There is no doubt that air travel is struggling to recover from the global pandemic. Commercial air traffic plummeted in 2020 and as the industry strives to get back to normal, and has seen some hopeful signs, it may take longer than initially predicted. A recent Passenger Confidence Tracker 2021 update reported that 60 percent of passengers would be happy to fly again by the end of the year, which is an uptick from last year’s response of only 47 percent.

Inmarsat Aviation’s President Philp Balaam sees this as an indication that “while aviation isn’t out of the woods yet, there are enough reasons to feel optimistic about the future.”

Tapping into over 10,000 passengers worldwide, the Passenger Confidence Tracker is designed to help airlines better understand their customers’ expectations. This includes understanding passengers’ concerns as well as their expectations for future travel to be prepared when commercial air travel bounces back. Keeping the passenger experience in mind is critical to building trust. In fact, air travelers that have high passenger experiences offered by the airlines are likely to go back to the same airline with confidence. Airline reputation, especially in a crisis, will play a significant role in whether passengers feel comfortable returning.

Technology plays a key role in building this trust and reputation for both airlines and airports alike. Balaam noted that the pandemic played a role in accelerating the digital transformation in the aviation industry. Not only did it open the passenger’s eyes to how technology can be implemented to keep them informed, but it also offered new enhancements to improve the overall experience. “In-flight connectivity holds the key to enhance the onboard experience and improve confidence in the future.”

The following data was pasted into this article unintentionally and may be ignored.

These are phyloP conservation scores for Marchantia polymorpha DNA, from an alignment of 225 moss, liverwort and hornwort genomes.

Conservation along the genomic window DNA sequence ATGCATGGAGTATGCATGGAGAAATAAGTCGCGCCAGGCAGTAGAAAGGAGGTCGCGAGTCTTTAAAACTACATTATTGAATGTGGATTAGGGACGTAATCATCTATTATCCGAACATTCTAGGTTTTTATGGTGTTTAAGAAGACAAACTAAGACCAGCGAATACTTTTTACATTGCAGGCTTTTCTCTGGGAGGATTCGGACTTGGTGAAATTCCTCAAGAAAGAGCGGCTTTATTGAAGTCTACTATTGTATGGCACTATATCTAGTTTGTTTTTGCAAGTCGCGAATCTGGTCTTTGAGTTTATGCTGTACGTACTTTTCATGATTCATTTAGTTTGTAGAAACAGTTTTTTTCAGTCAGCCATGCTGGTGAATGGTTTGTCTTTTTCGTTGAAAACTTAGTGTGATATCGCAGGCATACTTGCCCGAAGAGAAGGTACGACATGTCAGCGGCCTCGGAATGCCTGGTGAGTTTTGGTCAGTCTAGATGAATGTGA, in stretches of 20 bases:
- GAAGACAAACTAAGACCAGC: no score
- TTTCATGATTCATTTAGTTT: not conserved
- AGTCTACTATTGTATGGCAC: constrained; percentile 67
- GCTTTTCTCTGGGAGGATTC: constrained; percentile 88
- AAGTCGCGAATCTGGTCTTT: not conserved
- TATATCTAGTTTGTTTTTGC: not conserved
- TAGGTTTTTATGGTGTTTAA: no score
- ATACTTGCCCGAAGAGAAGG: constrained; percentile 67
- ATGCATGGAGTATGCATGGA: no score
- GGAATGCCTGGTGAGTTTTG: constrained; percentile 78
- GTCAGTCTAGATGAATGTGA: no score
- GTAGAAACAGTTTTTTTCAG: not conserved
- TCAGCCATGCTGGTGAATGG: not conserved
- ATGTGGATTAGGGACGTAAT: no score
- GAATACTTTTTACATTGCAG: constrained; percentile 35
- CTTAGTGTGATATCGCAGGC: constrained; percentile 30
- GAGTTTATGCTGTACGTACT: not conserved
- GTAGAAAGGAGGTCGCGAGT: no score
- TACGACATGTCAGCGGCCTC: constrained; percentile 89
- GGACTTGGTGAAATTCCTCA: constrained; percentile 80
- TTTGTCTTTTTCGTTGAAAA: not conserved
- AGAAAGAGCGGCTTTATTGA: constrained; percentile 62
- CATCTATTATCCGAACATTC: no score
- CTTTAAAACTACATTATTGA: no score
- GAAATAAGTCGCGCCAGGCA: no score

Extending beyond the onboard experience,  connected technologies are playing a role before the passenger enters the airport.

According to the report, passengers who have flown since the start of the pandemic are now more confident in the health precautions taken by airports and airlines by 20 percent. Digital health passports are easing the burden on passengers and airlines to share health information by digitizing the process. At the airport, passengers are opting for contactless check-in, touch-free baggage check, and other services. Onboard the aircraft, in-flight connectivity enables contactless meal selection and service, mobile payments, and other improvements to make the journey touch-free.

Overall, Balaam believes that the Passenger Confidence Tracker offers airlines an inside look at passenger sentiments about the future of air travel, so that they have the tools to address concerns while boosting their own trust and reputation. “Such findings will allow airlines to increase their focus on key priorities and seize the exciting opportunities ahead as the industry continues its long-term recovery,” he concluded.

About Shany Seawright

A senior executive at Strategic Communications Group and Managing Editor of Connected Aviation Today, as well as other publications, Seawright oversees the editorial direction of the publication and managed the editorial staff.